Table Talk

Snezana Pejic from Brookline’s Etiquette Academy of New England offers tips for communal dining.

Photograph by Toan Trinh

The communal-dining trend is on full display at Pammy’s, where a 16-seat table made from salvaged architectural drafting desks serves as the focal point of the thoughtfully decked-out dining room. Eating elbow to elbow with total strangers has the potential to bolster the fun, social aspect of dining out—or go horribly wrong. For the dos and don’ts, we turned to Snezana Pejic, of Brookline’s Etiquette Academy of New England.

1. Be friendly. You’re eating dinner, not waiting to get a tooth pulled, so stop pretending that the people sitting next to you don’t exist. “Give them some eye contact and a nice smile, just to acknowledge that you are sharing the space,” Pejic says.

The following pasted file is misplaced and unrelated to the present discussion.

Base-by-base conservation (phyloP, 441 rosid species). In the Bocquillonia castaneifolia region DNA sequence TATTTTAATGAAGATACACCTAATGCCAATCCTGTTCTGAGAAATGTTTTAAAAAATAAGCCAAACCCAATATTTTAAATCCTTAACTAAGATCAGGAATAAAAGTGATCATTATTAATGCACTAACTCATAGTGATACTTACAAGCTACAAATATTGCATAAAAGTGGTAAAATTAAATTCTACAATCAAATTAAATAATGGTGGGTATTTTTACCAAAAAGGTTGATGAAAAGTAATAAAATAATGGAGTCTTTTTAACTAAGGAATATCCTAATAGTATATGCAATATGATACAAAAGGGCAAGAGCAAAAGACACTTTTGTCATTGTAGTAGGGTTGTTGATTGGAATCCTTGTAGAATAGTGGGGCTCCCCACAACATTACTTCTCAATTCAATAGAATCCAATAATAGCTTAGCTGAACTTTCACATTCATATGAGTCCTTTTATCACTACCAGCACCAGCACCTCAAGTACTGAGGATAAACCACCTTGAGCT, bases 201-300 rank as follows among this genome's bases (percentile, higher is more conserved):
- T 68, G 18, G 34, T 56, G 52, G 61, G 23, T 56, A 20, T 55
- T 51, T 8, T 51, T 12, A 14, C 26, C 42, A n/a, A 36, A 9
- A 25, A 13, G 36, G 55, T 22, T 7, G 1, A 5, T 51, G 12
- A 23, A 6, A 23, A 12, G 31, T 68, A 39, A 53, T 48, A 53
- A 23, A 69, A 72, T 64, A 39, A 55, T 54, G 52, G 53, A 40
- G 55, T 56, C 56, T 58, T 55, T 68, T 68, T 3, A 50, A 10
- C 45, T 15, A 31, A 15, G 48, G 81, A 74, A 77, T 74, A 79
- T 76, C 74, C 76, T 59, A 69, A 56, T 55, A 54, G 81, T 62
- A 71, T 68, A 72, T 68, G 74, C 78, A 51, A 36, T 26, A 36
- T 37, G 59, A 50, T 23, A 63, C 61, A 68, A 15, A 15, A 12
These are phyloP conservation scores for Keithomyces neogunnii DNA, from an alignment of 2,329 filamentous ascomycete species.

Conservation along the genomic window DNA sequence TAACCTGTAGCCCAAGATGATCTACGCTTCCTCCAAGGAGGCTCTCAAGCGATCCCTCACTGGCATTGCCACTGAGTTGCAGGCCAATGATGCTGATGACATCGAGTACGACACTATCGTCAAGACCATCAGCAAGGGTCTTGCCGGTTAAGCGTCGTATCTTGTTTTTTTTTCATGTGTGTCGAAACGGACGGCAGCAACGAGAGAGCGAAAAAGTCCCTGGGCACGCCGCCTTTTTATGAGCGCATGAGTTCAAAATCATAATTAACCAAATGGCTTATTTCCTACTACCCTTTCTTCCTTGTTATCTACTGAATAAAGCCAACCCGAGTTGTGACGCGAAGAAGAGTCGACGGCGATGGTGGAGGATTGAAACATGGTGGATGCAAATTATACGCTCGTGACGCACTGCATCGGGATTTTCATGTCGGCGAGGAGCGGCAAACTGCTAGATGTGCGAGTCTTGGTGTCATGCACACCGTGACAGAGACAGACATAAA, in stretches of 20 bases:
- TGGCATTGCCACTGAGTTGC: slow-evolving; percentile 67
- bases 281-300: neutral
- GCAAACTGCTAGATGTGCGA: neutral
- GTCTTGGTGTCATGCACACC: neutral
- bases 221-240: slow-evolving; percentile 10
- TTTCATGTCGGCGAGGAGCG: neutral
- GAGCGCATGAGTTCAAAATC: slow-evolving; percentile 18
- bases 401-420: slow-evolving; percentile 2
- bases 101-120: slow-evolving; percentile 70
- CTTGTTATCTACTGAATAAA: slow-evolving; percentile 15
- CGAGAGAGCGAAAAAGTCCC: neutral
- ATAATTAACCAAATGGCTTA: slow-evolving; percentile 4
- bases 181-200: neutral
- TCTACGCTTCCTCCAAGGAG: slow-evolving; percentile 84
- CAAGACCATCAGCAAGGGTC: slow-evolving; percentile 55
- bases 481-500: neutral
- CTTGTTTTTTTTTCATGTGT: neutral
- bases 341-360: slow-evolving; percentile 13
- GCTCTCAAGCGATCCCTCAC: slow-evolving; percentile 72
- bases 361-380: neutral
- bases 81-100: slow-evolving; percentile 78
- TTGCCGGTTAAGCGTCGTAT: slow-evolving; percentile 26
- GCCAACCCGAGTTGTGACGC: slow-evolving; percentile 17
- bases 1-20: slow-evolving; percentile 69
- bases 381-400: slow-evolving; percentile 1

2. But not too friendly. If your tablemates respond to your icebreakers with curt one- or two-word answers, let them eat their pasta in peace.

3. Mind your personal space. “When you sit down, the area that’s yours should be really obvious based on the boundaries of your seat and place settings,” Pejic says. In other words: Keep a close eye on those water glasses to avoid swapping spit with a stranger.

4. Keep things PG. No one wants their dinner served with a side of PDA or a rundown of your last therapy session. Assume that your dining companions can see and hear everything, and keep your conversation—and behavior—fit for public consumption.

5. And keep (most of) your opinions to yourself. Ogling and complimenting food? Totally fine. Grimacing at the sight of that too-rare-for-you steak? Not so much. “You never want to say, ‘Oh, that doesn’t look appetizing,’” Pejic says.

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